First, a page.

Deuce Cities Henhouse

Floating Shelves in the Basement

Floating Shelves on a long wall
Budz! Have you noticed I’ve only been posting once a week, maybe twice at best. Sorry if I’ve been slow to respond to e-mails and comments, I’ll get to ’em. I’ve been so busy with all of this basement stuff, it’s consuming my life and I can’t wait for it to be done. Remember, we started planning this basement around this time last year, so it’s seriously time to wrap this baby up and be done.

I’m happy that I was able to do a lot of the finishing work myself, but it’s been a life suck. It’s one of those things where you have to ask yourself was it really worth it. All things considered, I think it probably was – I’m sure we saved quite a bit of money, plus I know I wouldn’t have been able to just stand back and let someone else have all the fun. I only have a few things left to do, mostly involving paint (which seems easy). Next week I’ll start upholstering a bench cushion, and then I will be so close to done. I am so ready for this all to be over, and I’m looking forward to a big project break over the holidays.

Okay, so one of the few remaining big projects was building and installing shelving in two of the spaces. This had always been part of the plan. In the living area we wanted to include record storage for our media zone. That is where this whole shelving plan had started. Then it seemed appropriate for the size and placement of shelving to be repeat somewhere else in the space. That space would end up being the hallway starting at the bottom of the staircase. Check this link for a floor plan modeling in case you are confused as to what I’m talkin’ about. There needed to be some visually intriguing elements to this narrow space, and what better way to bring it than with some chunky shelving.

Basement hallway - Stairs, Shelves & Art

Floating Shelves Styling

Using Floating Shelves to Maximise Space
I’m still not a styling wizard by any means, but I did the best that I could with the stuff that I had on hand. We are sick of spending money on this proj, so accessories will just have to be found from what we already have or slowly acquired over time.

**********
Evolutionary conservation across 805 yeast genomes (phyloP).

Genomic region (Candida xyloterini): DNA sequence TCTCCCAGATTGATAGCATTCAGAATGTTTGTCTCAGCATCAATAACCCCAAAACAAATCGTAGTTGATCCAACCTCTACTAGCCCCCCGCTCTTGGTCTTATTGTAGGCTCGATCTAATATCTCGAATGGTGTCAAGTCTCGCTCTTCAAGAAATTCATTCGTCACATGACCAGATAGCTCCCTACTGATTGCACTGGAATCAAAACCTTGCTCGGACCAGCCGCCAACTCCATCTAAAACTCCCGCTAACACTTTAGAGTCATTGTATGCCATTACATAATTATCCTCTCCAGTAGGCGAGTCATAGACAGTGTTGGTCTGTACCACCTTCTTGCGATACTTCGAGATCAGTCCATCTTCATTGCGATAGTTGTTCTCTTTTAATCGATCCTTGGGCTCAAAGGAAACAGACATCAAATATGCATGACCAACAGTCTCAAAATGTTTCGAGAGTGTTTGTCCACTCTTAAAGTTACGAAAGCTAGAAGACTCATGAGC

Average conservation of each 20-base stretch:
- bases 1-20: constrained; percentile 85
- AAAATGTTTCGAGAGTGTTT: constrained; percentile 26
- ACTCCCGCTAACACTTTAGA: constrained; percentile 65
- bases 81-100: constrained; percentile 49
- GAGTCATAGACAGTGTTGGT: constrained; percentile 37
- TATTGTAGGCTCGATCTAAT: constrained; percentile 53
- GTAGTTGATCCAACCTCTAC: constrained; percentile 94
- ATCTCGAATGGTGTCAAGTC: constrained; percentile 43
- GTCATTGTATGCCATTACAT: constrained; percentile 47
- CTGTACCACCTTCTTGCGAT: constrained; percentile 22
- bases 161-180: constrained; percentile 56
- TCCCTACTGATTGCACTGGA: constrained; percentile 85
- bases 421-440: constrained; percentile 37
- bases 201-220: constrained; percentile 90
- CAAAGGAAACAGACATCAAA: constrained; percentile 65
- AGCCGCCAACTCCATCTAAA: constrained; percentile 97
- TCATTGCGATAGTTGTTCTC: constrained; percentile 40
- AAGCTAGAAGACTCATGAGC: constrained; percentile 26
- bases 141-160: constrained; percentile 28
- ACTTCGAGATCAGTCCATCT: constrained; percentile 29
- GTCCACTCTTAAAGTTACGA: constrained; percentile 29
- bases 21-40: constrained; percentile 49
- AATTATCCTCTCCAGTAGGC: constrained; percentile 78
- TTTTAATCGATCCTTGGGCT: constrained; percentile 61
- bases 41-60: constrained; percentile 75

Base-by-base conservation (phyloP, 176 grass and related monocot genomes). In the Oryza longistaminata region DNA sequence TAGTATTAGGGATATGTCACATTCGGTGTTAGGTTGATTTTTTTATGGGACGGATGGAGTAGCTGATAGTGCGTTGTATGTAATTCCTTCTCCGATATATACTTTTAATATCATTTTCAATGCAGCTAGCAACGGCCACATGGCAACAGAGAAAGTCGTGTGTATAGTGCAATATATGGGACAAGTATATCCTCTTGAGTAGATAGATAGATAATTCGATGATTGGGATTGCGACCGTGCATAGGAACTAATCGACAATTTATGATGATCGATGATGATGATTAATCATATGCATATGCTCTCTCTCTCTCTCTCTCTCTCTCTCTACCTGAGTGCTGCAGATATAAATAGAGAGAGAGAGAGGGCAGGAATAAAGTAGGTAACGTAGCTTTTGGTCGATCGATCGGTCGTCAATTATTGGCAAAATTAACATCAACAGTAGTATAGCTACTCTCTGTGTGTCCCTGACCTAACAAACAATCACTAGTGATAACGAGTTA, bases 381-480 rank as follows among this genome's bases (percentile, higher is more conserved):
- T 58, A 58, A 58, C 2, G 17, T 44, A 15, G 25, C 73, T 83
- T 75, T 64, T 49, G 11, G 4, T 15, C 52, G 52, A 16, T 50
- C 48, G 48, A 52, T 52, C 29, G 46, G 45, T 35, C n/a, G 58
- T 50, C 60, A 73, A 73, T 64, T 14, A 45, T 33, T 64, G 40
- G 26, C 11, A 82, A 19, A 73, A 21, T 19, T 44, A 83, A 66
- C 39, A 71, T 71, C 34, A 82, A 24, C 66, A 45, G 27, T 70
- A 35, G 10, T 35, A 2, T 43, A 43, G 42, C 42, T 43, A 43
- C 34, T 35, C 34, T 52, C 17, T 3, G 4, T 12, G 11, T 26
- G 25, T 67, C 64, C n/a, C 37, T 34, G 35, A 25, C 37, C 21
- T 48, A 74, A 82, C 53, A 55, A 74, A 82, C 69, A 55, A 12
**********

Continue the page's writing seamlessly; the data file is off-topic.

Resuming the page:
Here’s a little looping vid – it shows how I constructed the shelving. It’s not technically a floating shelf since there is some structural elements that can be seen from below, but the beefed up front really plays up the illusion.

In Progress : Building Floating Shelving

As I have in the past, I purchased all my lumber online at Baird Brothers. Now, my overly nosey and kinda jerky FedEx delivery guy asked me what was in the boxes, and why would I have lumber shipped as opposed to going to a lumber yard? The reason is this, Baird Bros sends me quality hardwood that is guaranteed straight, sanded to 180 grit on one side side, and cut to the measurements I specify. I don’t have to go to a lumber yard with two seriously bored kids, trying to plan what I need, finding out they don’t have all the sizes that I was hoping for, making decisions on the fly, and then figuring out how I get heavy 11′ pieces of lumber home in my station wagon. It’s worth the extra cost to me to have it shipped – sometimes you just have to ask yourself what would piss you off more?

Each shelf was made up of 3 sizes of poplar lumber, dimensions vary based on the length of your space. The supporting back and side pieces were made of a piece of 1 x 2 (which is what they call it at the store, but is really ¾” x 1½”). The top shelf pieces is made of a 1 x 12 for the record area, and a 1 x 10 for the hallway area (respectively, ¾” x 11½” and ¾” x 9½”). The front face is composed of a piece called a 1 x 3 who’s dimensions are (you guessed it) ¾” x 2½”. The side supports were cut to the depth of the shelf piece. For example, the side supports in the hallway were chopped down to a length of 9½” to match the depth of the shelf. The long support piece that runs the length of the space is cut like so: length of space – 1½” = size you cut it. The 1½” account for the width of the 1 x 2s. Get it? The top shelf piece and the 1 x 3 face piece should both be cut down to the entire length of the space. Attach the shelf to the top, securing it to the structural supports on the sides and the back with countersunk wood screws. The face should be attached to the side supports and the shelf – also taking care to countersink screws so that they can be filled in later on.

 
In Progress : Building Floating Shelving
In Progress : Building Floating Shelving

Finishing the shelves properly is half the battle to a believable floating shelf job. Like I mentioned above, I counter sunk all of the wood screws that I used. I then filled them in with my go to wood filler, plastic nails. This stuff dries quickly and is easy to sand down. Most holes got two applications of the filler. Everything got a decent sanding and then was cleaned of with a tack cloth before painting began. Caulking is a must, take time and care to caulk all of your joints for a tyte paint job. I applied three layers of paint, and I used Valspar optiumus color matched to Farrow & Balls All White. I sanded with 220 grit sand paper between each coat which left me with a super lush finish after the final coat.